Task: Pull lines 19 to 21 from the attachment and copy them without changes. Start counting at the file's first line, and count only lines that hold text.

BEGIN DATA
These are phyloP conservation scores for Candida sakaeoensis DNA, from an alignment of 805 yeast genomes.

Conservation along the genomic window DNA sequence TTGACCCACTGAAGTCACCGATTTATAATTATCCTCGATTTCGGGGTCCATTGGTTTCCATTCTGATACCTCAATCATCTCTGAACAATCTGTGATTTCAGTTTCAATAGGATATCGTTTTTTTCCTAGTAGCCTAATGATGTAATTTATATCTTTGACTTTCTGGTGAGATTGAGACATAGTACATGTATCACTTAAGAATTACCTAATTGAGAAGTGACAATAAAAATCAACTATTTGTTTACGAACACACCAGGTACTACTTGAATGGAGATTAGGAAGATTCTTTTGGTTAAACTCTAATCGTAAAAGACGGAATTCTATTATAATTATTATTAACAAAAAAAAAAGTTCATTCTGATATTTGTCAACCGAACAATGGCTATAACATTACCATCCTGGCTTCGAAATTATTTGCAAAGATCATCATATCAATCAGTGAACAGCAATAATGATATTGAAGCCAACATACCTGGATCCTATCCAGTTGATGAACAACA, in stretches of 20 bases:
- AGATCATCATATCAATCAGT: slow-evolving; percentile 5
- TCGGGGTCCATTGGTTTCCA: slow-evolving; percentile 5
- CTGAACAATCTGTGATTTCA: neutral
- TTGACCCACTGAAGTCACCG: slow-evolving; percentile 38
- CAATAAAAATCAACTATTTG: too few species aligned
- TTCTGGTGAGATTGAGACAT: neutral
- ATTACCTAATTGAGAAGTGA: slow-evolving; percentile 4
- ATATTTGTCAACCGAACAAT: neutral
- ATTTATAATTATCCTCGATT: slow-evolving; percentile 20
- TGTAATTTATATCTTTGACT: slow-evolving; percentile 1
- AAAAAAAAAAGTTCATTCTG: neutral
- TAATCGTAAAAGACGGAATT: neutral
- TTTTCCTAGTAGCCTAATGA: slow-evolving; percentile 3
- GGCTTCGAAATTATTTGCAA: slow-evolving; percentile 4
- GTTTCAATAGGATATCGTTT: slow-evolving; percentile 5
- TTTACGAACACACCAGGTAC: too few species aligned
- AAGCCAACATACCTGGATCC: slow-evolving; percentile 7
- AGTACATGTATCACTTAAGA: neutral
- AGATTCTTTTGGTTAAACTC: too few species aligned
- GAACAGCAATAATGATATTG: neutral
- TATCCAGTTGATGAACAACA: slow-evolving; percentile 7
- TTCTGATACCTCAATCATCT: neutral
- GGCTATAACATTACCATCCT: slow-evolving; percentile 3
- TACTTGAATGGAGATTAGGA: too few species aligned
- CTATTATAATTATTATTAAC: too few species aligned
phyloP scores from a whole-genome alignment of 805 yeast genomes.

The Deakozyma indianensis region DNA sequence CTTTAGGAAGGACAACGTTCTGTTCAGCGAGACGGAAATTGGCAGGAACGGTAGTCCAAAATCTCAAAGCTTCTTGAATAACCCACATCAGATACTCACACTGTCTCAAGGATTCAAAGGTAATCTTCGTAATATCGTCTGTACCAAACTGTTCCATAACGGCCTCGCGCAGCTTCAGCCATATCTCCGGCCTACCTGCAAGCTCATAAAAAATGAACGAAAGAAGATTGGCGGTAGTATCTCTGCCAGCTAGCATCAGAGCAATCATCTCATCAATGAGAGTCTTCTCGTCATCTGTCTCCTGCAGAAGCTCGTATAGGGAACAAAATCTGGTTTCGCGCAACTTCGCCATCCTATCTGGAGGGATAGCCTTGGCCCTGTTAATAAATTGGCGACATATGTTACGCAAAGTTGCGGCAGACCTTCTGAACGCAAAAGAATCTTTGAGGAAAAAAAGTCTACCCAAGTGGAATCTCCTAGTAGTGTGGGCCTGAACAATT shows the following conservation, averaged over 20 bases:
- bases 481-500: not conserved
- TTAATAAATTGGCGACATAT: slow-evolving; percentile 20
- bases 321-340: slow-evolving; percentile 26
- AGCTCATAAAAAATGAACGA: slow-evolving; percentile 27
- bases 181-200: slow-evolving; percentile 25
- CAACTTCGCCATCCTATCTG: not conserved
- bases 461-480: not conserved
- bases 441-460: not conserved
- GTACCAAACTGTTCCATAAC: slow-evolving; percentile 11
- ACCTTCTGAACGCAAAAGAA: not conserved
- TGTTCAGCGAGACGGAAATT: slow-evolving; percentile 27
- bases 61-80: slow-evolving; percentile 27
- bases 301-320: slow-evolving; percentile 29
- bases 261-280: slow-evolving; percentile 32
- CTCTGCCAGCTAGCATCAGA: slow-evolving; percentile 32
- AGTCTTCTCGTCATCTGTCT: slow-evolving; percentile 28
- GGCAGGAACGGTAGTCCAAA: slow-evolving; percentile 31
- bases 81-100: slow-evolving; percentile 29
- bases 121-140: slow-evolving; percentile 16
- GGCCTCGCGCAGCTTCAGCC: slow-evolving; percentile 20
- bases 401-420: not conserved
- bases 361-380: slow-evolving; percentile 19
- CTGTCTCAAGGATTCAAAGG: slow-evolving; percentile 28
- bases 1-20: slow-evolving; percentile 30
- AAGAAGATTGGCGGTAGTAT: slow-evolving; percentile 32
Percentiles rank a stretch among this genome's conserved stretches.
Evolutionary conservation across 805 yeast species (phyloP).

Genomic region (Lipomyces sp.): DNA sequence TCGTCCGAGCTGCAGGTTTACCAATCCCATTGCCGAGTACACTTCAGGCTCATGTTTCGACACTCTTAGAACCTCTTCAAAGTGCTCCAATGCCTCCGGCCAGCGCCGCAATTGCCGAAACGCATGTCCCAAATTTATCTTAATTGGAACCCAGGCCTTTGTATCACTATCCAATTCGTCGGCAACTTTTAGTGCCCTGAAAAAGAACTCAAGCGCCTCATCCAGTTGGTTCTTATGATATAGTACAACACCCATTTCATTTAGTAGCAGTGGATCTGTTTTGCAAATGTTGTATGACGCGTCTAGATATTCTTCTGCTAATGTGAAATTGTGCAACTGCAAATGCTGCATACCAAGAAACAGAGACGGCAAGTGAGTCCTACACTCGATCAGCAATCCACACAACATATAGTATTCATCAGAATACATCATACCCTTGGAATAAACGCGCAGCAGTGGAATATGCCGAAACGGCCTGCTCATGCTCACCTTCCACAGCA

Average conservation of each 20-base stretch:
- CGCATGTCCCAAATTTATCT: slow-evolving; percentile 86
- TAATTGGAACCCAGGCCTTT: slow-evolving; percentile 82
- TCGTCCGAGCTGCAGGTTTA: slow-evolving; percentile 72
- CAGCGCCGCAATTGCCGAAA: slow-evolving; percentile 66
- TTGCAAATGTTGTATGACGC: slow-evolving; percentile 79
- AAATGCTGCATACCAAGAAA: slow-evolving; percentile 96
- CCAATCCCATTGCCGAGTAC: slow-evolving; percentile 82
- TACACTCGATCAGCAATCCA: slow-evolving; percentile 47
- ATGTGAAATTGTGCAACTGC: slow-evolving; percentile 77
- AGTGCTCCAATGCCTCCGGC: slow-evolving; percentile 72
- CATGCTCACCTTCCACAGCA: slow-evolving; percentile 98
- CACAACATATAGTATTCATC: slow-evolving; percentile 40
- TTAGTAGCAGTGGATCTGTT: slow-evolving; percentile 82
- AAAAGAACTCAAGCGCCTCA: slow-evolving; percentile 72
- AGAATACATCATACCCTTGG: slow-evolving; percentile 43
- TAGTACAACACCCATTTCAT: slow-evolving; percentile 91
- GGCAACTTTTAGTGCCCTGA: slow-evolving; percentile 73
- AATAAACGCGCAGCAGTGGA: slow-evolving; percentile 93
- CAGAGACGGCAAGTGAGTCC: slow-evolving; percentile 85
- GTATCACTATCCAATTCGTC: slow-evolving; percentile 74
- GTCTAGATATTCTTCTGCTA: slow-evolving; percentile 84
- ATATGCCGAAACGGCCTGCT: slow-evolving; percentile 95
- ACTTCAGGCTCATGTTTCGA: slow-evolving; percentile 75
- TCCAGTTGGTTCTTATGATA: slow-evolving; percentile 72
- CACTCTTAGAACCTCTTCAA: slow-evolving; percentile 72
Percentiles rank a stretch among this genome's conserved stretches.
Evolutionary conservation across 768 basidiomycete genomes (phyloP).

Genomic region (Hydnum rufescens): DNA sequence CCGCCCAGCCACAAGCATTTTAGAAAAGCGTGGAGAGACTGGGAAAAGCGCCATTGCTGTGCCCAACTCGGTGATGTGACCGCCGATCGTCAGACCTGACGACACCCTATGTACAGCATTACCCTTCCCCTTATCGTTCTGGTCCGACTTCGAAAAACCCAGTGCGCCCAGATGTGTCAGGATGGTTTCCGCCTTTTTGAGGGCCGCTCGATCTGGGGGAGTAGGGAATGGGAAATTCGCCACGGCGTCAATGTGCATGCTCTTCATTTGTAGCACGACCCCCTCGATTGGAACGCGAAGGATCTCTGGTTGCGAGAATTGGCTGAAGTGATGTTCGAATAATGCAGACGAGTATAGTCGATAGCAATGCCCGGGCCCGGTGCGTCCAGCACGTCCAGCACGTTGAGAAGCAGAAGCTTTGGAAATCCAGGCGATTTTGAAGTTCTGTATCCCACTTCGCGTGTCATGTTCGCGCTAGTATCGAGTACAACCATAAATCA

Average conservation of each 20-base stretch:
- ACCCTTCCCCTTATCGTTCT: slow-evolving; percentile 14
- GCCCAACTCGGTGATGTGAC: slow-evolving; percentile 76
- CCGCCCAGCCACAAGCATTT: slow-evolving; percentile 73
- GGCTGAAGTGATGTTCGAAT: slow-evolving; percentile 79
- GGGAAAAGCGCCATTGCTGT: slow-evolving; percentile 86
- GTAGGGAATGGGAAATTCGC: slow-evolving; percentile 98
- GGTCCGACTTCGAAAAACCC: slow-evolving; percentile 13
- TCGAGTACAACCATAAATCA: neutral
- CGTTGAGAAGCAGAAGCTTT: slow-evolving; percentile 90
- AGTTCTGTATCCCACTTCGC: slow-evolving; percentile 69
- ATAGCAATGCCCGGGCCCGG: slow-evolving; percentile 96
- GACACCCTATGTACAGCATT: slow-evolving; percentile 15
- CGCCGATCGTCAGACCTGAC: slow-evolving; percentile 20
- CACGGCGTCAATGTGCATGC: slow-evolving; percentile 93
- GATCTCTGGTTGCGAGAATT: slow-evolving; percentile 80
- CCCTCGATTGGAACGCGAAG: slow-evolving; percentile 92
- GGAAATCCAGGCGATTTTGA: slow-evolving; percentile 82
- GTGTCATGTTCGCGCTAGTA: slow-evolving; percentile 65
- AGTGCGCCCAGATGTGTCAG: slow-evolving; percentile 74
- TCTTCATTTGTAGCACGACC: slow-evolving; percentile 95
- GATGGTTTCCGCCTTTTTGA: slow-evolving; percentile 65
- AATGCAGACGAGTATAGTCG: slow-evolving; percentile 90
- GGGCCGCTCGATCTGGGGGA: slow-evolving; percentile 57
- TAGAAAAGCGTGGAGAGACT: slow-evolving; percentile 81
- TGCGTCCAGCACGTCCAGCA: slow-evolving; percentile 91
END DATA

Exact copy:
- AAGCCAACATACCTGGATCC: slow-evolving; percentile 7
- AGTACATGTATCACTTAAGA: neutral
- AGATTCTTTTGGTTAAACTC: too few species aligned